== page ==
When you’re submerged in self-doubt, you feel as though you’re the only one in the world who’s ever come face to face with the demons of uncertainty. You can share this doubt with a friend or spouse, but you’re essentially alone, alone to work through it, to come to a resolution or to live with it until it ebbs away with the passage of time. This feeling of anxiety, fear or apprehension can and does affect all of us at different times in our life.
For the past month or so I had been troubled over the possibility of an unsuccessful business venture. Someone had put their trust and money in me. Things were not working out as I had envisioned and I found myself immersed in doubt. It was Thursday, and I was one day away from a deadline. The anxiety that this had created was becoming all-consuming. I was desperate for an escape hatch.
In general, Friday afternoons have come to represent a celebration. There’s a ritual I’ve followed over the years here in South Florida. I swim in a pool near the ocean then sit in a beach chair near the surf’s edge. I listen to the rhythmic sound of the waves crashing on the shoreline and watch the sun shimmering off the ocean as it drifts toward the horizon. It’s my time to reflect on the week and marvel at the beauty before my eyes.
I knew that this coming Friday afternoon would probably be the usual day of swimming and rejoicing, but perhaps also a day of shame and embarrassment. My problem wasn’t going away, but maybe, it could be put into perspective. I needed to do something now, not just action poses, but real action. I reached for the phone to see if the pool would be open today at noon. Luckily, it was open for lap swimming from noon to 1 p.m.
At first, I couldn’t seem to shake the thoughts and anxieties concerning the problem I was up against, but soon the laps began to blend into each other and I was enjoying the best of what swimming has to offer. The water was beginning to work its magic. Back and forth, back and forth. Thoughts flowed into consciousness, some dealing with possible solutions, others focused on improving other areas of my life.
As time passed, I felt more fluid in the water and found myself turning on the speed, racing the person in the lane next to me. It felt good, the power of freestroke one way, relax with the backstroke on the way back. Turn on the speed … then recover. Get mad, pulling as hard as I could, recover. The pattern repeated itself. My escape hatch was working. In the process of swimming, I had come up with some ideas, alternatives. I was questioning my vision of happiness and how to deal with that. I wasn’t going to take this setback laying down.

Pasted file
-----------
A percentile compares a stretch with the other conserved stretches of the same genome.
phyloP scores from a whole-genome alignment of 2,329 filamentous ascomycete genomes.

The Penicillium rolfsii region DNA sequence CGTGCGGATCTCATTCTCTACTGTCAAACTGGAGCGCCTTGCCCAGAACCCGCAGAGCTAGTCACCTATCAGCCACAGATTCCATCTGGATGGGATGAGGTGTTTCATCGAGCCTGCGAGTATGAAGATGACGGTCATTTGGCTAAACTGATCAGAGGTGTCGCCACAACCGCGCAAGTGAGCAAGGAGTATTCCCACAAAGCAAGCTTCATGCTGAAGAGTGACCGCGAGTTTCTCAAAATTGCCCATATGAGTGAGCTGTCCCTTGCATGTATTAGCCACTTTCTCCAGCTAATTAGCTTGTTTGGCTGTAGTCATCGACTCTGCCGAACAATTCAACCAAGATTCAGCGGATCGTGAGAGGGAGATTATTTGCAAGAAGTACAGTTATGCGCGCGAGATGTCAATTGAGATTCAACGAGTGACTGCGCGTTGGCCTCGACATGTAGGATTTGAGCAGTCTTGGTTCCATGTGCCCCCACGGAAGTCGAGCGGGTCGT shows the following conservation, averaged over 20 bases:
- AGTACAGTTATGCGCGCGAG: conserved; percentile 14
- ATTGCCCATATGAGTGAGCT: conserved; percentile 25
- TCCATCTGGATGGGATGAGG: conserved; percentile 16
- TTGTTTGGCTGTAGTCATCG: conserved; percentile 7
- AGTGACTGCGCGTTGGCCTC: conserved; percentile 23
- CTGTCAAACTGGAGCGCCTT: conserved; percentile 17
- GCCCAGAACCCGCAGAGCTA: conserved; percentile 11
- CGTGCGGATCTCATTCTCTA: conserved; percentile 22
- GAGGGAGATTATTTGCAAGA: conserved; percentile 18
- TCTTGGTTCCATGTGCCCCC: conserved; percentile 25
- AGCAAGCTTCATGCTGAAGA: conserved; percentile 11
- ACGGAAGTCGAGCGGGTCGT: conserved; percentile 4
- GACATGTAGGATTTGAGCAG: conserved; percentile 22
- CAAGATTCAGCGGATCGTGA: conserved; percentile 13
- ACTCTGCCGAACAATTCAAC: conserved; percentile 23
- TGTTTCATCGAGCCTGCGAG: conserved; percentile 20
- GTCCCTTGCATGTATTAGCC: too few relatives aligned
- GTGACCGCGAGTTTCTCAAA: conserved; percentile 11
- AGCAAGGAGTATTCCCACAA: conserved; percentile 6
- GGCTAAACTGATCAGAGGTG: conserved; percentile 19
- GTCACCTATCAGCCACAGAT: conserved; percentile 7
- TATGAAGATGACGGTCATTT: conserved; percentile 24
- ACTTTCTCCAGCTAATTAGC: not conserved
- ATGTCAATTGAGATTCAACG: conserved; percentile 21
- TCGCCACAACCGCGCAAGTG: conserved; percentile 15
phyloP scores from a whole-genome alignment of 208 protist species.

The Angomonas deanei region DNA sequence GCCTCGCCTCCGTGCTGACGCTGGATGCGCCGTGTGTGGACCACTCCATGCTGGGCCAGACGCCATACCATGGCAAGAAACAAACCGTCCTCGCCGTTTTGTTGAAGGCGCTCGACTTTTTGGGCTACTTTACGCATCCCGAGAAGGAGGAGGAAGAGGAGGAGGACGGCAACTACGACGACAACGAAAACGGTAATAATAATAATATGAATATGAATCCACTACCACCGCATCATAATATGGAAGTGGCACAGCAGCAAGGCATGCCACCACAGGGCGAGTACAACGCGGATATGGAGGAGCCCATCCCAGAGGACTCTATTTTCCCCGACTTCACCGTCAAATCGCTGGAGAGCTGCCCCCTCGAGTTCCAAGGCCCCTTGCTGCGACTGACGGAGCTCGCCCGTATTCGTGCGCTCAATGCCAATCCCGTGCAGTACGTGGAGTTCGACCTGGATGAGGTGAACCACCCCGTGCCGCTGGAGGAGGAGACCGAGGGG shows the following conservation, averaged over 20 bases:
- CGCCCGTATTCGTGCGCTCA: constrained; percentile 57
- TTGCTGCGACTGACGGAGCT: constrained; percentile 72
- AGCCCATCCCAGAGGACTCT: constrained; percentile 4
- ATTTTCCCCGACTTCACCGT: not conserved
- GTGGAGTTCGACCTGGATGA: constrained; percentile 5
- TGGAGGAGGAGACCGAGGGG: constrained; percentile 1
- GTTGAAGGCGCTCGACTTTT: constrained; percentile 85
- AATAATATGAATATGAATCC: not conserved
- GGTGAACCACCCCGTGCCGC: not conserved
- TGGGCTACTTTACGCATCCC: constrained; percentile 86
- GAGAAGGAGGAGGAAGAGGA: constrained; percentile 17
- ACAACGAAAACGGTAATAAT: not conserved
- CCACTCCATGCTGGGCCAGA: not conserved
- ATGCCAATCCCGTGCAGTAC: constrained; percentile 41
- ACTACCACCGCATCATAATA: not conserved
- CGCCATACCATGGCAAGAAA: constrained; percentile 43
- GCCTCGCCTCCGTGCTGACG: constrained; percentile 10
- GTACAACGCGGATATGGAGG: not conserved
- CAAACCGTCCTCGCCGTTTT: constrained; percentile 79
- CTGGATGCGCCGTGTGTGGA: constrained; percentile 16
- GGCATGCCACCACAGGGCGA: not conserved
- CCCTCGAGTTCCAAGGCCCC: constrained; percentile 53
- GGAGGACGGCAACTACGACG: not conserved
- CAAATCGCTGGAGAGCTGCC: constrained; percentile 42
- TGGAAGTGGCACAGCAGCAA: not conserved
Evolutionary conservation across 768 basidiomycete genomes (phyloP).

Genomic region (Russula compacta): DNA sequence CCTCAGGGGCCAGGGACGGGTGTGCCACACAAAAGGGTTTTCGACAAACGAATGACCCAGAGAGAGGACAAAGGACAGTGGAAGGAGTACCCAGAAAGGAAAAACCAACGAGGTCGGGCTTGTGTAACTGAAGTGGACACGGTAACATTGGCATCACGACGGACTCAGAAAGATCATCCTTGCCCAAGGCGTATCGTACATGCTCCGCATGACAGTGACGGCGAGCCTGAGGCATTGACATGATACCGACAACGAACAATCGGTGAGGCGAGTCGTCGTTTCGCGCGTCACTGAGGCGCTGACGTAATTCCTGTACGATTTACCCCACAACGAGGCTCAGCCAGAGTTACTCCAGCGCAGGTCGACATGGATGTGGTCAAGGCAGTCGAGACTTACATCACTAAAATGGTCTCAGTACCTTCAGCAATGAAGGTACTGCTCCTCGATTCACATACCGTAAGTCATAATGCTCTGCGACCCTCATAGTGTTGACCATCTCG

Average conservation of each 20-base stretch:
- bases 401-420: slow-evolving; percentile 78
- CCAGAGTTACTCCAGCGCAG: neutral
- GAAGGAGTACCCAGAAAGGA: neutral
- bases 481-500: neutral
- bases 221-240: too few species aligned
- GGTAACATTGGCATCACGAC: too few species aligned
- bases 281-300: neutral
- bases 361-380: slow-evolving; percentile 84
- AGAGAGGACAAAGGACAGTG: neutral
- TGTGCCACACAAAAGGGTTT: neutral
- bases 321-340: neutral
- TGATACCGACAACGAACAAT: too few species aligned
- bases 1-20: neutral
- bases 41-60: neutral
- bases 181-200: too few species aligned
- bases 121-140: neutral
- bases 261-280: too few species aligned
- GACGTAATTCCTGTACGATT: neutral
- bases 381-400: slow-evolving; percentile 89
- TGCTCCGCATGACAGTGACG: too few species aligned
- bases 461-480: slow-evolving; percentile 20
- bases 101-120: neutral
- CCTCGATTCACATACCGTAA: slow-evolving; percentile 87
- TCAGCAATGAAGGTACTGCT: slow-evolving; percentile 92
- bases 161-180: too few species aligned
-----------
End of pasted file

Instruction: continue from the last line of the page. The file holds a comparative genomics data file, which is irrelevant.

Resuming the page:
Maybe it was the endorphins, maybe it was the “getting mad,” maybe it was the diverting of my attention by swimming; whatever it was, my spirit was being renewed. The same problem was still there, but I had put it in the lane next to me. It had become my competitor. I would show it who was the boss. Fortunately, the person in the lane next to me didn’t realize we were racing. Herein lies also the reason that many people, not just students, should interact more frequently, go to conferences, and be among peers much more. This helped considerably because I was pummelling that person. I was fierce, a winner. By the end of my swim, the demon had been beaten back. Oh, it was still there, but now … there was room in the pool for both of us.
Now, with Christmas coming soon, let’s all hope that there will be more room for different ideas, opinions, and beliefs. Let understanding the other win and let’s stop seeing anything different as a danger to our security and well-being. Happy New Year, everybody, and in good health!